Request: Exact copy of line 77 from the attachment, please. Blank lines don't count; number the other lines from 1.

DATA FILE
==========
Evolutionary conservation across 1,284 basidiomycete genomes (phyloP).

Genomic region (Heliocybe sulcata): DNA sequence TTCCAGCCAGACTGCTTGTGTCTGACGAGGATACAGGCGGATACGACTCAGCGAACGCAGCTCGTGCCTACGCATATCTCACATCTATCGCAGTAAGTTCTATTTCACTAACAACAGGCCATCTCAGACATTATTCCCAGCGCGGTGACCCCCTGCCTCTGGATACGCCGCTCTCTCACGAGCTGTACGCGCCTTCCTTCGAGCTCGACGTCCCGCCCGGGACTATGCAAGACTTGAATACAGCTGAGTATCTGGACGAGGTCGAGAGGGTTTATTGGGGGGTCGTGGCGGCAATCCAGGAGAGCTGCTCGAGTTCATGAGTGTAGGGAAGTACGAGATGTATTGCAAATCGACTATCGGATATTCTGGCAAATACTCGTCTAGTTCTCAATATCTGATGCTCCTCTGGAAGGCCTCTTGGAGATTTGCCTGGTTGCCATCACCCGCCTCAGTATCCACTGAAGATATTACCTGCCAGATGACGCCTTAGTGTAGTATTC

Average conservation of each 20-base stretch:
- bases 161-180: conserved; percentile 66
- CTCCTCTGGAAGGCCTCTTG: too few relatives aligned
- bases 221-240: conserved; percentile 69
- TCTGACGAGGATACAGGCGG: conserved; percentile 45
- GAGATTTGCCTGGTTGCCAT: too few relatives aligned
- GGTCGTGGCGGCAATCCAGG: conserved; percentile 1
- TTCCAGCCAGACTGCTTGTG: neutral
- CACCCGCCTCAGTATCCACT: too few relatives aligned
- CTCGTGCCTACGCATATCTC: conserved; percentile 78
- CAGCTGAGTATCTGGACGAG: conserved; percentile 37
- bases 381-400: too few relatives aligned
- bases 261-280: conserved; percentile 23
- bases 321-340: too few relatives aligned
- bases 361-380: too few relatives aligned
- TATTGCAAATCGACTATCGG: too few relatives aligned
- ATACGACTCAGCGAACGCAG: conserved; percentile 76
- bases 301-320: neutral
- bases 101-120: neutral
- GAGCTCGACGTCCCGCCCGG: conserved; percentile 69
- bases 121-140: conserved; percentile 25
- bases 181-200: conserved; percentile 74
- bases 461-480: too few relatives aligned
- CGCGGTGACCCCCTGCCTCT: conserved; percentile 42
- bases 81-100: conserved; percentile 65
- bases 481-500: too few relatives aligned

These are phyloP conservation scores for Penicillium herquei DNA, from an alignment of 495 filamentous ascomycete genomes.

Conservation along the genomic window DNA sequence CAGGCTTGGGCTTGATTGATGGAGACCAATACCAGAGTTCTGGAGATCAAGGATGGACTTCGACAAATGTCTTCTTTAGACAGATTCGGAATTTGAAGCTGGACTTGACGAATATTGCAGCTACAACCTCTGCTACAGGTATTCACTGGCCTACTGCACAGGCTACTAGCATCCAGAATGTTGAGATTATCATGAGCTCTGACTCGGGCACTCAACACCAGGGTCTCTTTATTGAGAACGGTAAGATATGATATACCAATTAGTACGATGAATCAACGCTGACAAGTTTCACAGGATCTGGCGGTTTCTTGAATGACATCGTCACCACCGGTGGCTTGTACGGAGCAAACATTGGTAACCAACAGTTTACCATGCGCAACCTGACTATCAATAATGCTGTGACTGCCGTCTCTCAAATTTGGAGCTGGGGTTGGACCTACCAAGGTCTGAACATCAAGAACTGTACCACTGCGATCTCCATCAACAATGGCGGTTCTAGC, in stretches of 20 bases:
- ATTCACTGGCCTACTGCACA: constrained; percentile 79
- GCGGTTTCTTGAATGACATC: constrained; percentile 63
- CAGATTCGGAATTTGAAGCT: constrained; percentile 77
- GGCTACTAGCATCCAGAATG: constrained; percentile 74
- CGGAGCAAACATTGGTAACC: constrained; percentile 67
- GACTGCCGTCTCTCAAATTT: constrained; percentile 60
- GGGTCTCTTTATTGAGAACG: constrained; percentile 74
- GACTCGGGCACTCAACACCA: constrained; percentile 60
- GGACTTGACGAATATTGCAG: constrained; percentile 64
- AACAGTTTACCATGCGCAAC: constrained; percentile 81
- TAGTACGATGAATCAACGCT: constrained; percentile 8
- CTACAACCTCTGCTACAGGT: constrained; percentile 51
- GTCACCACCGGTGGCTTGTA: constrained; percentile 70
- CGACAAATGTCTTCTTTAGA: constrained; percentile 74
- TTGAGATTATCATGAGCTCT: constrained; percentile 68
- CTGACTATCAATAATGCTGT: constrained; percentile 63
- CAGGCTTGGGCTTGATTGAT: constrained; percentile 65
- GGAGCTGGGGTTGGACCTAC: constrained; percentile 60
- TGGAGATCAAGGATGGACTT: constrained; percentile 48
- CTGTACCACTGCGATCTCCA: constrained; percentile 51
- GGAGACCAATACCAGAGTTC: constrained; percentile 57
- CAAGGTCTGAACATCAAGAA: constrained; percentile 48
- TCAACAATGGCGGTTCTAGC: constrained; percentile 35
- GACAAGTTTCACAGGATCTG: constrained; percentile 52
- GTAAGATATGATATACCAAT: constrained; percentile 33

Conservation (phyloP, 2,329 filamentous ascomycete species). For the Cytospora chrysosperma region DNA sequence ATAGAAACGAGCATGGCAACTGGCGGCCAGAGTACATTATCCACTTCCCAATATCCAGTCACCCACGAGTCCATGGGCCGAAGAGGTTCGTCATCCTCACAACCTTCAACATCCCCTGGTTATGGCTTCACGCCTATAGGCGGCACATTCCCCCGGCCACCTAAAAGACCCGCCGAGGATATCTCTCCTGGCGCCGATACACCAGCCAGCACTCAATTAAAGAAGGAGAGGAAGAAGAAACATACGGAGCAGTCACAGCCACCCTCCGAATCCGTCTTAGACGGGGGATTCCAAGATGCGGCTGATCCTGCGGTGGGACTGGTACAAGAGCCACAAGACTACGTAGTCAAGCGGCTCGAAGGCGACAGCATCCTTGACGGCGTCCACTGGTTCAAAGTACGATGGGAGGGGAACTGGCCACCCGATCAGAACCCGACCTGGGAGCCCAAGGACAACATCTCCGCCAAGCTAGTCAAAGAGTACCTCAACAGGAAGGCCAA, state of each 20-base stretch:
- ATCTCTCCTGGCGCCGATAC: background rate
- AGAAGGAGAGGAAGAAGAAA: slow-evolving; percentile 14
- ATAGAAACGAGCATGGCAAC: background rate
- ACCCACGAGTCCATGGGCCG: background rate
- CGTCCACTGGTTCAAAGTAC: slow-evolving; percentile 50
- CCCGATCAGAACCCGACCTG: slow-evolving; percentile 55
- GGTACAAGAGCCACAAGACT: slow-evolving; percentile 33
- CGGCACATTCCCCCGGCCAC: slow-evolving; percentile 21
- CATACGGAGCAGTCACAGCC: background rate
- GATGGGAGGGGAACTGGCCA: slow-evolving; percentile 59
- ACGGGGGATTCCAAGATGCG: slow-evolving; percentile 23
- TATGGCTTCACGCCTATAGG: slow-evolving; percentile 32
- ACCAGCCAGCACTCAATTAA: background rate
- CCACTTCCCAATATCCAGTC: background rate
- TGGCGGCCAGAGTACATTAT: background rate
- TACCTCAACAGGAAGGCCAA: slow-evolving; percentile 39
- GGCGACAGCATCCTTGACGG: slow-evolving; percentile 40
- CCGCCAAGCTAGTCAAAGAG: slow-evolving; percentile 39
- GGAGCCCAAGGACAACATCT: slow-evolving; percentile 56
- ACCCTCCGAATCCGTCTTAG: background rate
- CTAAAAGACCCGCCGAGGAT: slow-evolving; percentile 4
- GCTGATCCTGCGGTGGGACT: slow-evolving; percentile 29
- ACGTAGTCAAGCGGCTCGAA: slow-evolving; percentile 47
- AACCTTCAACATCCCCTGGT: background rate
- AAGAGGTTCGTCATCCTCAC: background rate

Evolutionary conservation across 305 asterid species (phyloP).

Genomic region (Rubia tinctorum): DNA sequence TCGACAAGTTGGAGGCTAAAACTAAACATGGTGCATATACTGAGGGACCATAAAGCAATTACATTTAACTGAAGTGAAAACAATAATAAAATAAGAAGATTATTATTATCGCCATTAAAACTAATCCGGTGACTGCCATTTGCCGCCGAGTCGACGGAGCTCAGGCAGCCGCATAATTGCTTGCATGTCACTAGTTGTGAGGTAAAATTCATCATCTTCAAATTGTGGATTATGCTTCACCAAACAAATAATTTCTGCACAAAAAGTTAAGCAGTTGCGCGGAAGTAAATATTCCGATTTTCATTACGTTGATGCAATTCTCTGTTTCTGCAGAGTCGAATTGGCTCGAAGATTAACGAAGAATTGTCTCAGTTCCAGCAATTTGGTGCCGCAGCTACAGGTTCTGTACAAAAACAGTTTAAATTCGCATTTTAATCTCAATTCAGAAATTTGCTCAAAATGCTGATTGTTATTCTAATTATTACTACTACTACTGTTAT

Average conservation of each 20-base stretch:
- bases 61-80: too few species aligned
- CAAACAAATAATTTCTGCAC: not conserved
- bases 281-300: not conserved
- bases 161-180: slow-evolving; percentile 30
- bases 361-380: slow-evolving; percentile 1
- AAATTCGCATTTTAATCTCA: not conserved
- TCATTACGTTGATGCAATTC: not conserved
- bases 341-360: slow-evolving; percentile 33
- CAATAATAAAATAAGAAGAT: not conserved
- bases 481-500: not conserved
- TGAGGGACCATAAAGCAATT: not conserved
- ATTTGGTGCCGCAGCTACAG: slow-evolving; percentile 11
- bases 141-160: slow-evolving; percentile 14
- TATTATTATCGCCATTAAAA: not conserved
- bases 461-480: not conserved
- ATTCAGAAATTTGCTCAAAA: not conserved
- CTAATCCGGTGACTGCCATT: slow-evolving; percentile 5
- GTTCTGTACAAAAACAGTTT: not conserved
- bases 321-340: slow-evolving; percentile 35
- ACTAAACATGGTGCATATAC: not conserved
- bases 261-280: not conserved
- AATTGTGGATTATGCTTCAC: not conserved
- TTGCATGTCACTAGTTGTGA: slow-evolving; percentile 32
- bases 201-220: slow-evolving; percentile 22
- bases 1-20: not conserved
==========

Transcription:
- CTAAAAGACCCGCCGAGGAT: slow-evolving; percentile 4